Last week, North Korea ended the 8th Congress of the Workers’ Party with a massive military parade. There were several notable developments on this occasion. Kim Jong Un admitted to failing to restart the economy amid international sanctions, the pandemic, and other natural disasters. He also committed to bolstering the nuclear and missile program, which further fuels increasing tensions with North Korea’s neighbors and the US. Moreover, he was appointed “general secretary” of the ruling Workers’ Party, in a symbolic move to further strengthen his power. He also appointed a close associate as secretary of the central committee of the ruling Workers’ Party, a position viewed by experts as the third most powerful role in North Korea (KBS, 15 January 2021).
Previously unseen weapons were displayed during a military parade organized to celebrate the end of the Congress. Significantly, a new type of submarine-launched ballistic missile (SLBM) has caused worry to neighboring countries and the US, as SLBMs have been proven to be harder to detect (The Guardian, 15 January 2021). This development is seen by many as a show of force to demonstrate North Korean nuclear weapon capabilities, especially as it comes just days before the inauguration of US President-elect Joe Biden. However, the actual capabilities of the new weapons displayed are still not clear as they have not yet been tested.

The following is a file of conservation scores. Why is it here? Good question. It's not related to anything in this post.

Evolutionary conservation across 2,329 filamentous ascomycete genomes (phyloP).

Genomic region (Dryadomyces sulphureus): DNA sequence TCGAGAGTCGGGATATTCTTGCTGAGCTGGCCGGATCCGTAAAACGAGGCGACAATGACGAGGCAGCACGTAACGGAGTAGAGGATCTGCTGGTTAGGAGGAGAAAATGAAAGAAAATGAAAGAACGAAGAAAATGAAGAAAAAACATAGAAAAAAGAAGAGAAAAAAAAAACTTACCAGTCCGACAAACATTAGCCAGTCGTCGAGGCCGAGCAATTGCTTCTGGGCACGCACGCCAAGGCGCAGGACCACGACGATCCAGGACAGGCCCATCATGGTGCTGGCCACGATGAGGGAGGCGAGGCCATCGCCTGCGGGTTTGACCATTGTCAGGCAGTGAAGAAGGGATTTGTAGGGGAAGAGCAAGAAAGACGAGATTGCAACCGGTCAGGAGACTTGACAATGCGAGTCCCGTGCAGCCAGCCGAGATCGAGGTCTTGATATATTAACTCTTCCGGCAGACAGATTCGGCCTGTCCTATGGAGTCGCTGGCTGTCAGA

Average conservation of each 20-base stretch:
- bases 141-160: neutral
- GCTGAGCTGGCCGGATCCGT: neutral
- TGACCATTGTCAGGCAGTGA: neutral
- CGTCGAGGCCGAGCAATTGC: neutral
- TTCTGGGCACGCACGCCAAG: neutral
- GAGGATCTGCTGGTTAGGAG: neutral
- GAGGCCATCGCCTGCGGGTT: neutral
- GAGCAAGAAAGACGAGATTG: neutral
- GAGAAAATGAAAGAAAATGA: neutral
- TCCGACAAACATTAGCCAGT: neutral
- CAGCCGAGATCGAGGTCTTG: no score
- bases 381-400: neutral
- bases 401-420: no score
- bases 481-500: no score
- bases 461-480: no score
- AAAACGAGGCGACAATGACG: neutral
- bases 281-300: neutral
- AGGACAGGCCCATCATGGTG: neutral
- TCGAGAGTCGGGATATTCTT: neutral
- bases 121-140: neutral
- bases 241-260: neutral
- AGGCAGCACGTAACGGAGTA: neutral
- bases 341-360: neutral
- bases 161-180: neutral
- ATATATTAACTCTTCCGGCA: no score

In South Korea, the Supreme Court upheld former President Park Geun-hye’s 20-year prison sentence (CNN, 14 January 2021). She was found guilty on multiple counts, including abuse of power, extortion, and bribery. This was the final ruling in a trial triggered by a political scandal that led to the famous candlelight protests and the subsequent impeachment of the former president in 2017. Despite the final ruling, Park’s supporters, including members of conservative groups, staged a protest in front of the Supreme Court, opposing the court’s ruling. Furthermore, the granting of pardons to two former presidents, who are currently in jail for corruption charges, sparked a new controversy. The floor leader of the ruling Democratic Party spoke out in favor of the decision in order to promote national unity between conservatives and progressives, but encountered fierce objection from progressive supporters (Yonhap News Agency, 14 January 2021). This led to further protests, as some progressive groups expressed their strong opposition, while conservative groups urged the president to grant pardons.